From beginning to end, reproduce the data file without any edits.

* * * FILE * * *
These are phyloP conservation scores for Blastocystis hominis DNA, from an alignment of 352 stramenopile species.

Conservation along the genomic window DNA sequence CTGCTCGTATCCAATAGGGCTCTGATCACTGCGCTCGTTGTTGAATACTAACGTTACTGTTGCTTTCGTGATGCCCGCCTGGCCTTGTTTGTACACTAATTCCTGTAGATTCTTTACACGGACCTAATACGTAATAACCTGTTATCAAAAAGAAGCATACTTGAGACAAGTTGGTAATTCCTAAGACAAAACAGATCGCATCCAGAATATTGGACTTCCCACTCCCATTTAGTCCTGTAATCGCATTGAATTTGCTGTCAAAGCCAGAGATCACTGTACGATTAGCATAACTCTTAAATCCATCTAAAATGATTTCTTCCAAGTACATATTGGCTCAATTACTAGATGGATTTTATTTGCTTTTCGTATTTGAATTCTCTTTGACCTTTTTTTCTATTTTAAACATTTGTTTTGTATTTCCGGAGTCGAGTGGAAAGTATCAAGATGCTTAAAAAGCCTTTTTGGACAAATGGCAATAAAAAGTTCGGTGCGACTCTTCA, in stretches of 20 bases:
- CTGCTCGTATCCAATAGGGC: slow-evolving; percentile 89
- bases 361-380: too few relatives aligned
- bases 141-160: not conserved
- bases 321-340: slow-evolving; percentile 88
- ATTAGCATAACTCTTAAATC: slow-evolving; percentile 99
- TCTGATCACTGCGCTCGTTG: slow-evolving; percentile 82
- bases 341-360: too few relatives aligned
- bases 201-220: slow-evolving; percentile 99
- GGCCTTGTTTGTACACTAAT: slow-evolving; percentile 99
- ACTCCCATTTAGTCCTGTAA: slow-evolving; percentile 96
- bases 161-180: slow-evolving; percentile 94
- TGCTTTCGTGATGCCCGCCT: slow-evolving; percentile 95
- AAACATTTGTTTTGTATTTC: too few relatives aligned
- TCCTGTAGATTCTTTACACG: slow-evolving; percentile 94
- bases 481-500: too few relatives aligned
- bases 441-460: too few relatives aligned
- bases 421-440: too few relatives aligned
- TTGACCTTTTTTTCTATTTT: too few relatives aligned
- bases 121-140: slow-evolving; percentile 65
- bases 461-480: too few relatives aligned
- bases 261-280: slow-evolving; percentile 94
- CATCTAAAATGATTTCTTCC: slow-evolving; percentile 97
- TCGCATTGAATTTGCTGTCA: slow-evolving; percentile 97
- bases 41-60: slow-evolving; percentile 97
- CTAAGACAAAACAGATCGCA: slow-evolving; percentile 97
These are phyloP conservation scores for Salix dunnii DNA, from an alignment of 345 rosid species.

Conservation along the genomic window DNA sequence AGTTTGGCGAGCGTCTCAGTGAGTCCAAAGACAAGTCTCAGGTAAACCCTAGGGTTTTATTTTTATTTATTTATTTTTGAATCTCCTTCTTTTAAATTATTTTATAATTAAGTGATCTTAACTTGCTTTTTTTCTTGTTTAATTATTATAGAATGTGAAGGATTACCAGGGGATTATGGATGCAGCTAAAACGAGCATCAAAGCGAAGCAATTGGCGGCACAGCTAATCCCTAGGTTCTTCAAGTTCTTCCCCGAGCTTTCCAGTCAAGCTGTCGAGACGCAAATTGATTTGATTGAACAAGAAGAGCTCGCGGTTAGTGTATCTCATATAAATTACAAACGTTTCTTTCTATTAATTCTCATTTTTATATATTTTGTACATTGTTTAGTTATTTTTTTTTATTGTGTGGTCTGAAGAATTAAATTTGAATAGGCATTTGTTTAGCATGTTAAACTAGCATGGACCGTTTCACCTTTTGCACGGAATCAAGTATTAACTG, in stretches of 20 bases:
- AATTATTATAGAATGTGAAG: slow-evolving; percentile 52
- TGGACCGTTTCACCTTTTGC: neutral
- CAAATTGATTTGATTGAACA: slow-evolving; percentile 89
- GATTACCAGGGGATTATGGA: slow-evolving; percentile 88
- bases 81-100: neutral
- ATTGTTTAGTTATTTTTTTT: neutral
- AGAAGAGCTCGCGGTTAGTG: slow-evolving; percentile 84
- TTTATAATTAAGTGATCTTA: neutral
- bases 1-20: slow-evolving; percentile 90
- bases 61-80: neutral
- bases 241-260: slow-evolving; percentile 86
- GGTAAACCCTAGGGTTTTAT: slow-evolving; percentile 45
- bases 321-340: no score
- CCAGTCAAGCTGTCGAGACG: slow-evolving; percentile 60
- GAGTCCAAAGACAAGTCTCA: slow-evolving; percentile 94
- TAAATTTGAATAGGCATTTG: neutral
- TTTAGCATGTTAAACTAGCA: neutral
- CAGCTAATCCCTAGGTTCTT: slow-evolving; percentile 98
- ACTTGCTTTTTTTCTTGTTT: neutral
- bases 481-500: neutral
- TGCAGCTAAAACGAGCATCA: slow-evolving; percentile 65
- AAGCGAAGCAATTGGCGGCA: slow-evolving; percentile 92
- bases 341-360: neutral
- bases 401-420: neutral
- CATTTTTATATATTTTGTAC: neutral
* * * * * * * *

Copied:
These are phyloP conservation scores for Blastocystis hominis DNA, from an alignment of 352 stramenopile species.

Conservation along the genomic window DNA sequence CTGCTCGTATCCAATAGGGCTCTGATCACTGCGCTCGTTGTTGAATACTAACGTTACTGTTGCTTTCGTGATGCCCGCCTGGCCTTGTTTGTACACTAATTCCTGTAGATTCTTTACACGGACCTAATACGTAATAACCTGTTATCAAAAAGAAGCATACTTGAGACAAGTTGGTAATTCCTAAGACAAAACAGATCGCATCCAGAATATTGGACTTCCCACTCCCATTTAGTCCTGTAATCGCATTGAATTTGCTGTCAAAGCCAGAGATCACTGTACGATTAGCATAACTCTTAAATCCATCTAAAATGATTTCTTCCAAGTACATATTGGCTCAATTACTAGATGGATTTTATTTGCTTTTCGTATTTGAATTCTCTTTGACCTTTTTTTCTATTTTAAACATTTGTTTTGTATTTCCGGAGTCGAGTGGAAAGTATCAAGATGCTTAAAAAGCCTTTTTGGACAAATGGCAATAAAAAGTTCGGTGCGACTCTTCA, in stretches of 20 bases:
- CTGCTCGTATCCAATAGGGC: slow-evolving; percentile 89
- bases 361-380: too few relatives aligned
- bases 141-160: not conserved
- bases 321-340: slow-evolving; percentile 88
- ATTAGCATAACTCTTAAATC: slow-evolving; percentile 99
- TCTGATCACTGCGCTCGTTG: slow-evolving; percentile 82
- bases 341-360: too few relatives aligned
- bases 201-220: slow-evolving; percentile 99
- GGCCTTGTTTGTACACTAAT: slow-evolving; percentile 99
- ACTCCCATTTAGTCCTGTAA: slow-evolving; percentile 96
- bases 161-180: slow-evolving; percentile 94
- TGCTTTCGTGATGCCCGCCT: slow-evolving; percentile 95
- AAACATTTGTTTTGTATTTC: too few relatives aligned
- TCCTGTAGATTCTTTACACG: slow-evolving; percentile 94
- bases 481-500: too few relatives aligned
- bases 441-460: too few relatives aligned
- bases 421-440: too few relatives aligned
- TTGACCTTTTTTTCTATTTT: too few relatives aligned
- bases 121-140: slow-evolving; percentile 65
- bases 461-480: too few relatives aligned
- bases 261-280: slow-evolving; percentile 94
- CATCTAAAATGATTTCTTCC: slow-evolving; percentile 97
- TCGCATTGAATTTGCTGTCA: slow-evolving; percentile 97
- bases 41-60: slow-evolving; percentile 97
- CTAAGACAAAACAGATCGCA: slow-evolving; percentile 97
These are phyloP conservation scores for Salix dunnii DNA, from an alignment of 345 rosid species.

Conservation along the genomic window DNA sequence AGTTTGGCGAGCGTCTCAGTGAGTCCAAAGACAAGTCTCAGGTAAACCCTAGGGTTTTATTTTTATTTATTTATTTTTGAATCTCCTTCTTTTAAATTATTTTATAATTAAGTGATCTTAACTTGCTTTTTTTCTTGTTTAATTATTATAGAATGTGAAGGATTACCAGGGGATTATGGATGCAGCTAAAACGAGCATCAAAGCGAAGCAATTGGCGGCACAGCTAATCCCTAGGTTCTTCAAGTTCTTCCCCGAGCTTTCCAGTCAAGCTGTCGAGACGCAAATTGATTTGATTGAACAAGAAGAGCTCGCGGTTAGTGTATCTCATATAAATTACAAACGTTTCTTTCTATTAATTCTCATTTTTATATATTTTGTACATTGTTTAGTTATTTTTTTTTATTGTGTGGTCTGAAGAATTAAATTTGAATAGGCATTTGTTTAGCATGTTAAACTAGCATGGACCGTTTCACCTTTTGCACGGAATCAAGTATTAACTG, in stretches of 20 bases:
- AATTATTATAGAATGTGAAG: slow-evolving; percentile 52
- TGGACCGTTTCACCTTTTGC: neutral
- CAAATTGATTTGATTGAACA: slow-evolving; percentile 89
- GATTACCAGGGGATTATGGA: slow-evolving; percentile 88
- bases 81-100: neutral
- ATTGTTTAGTTATTTTTTTT: neutral
- AGAAGAGCTCGCGGTTAGTG: slow-evolving; percentile 84
- TTTATAATTAAGTGATCTTA: neutral
- bases 1-20: slow-evolving; percentile 90
- bases 61-80: neutral
- bases 241-260: slow-evolving; percentile 86
- GGTAAACCCTAGGGTTTTAT: slow-evolving; percentile 45
- bases 321-340: no score
- CCAGTCAAGCTGTCGAGACG: slow-evolving; percentile 60
- GAGTCCAAAGACAAGTCTCA: slow-evolving; percentile 94
- TAAATTTGAATAGGCATTTG: neutral
- TTTAGCATGTTAAACTAGCA: neutral
- CAGCTAATCCCTAGGTTCTT: slow-evolving; percentile 98
- ACTTGCTTTTTTTCTTGTTT: neutral
- bases 481-500: neutral
- TGCAGCTAAAACGAGCATCA: slow-evolving; percentile 65
- AAGCGAAGCAATTGGCGGCA: slow-evolving; percentile 92
- bases 341-360: neutral
- bases 401-420: neutral
- CATTTTTATATATTTTGTAC: neutral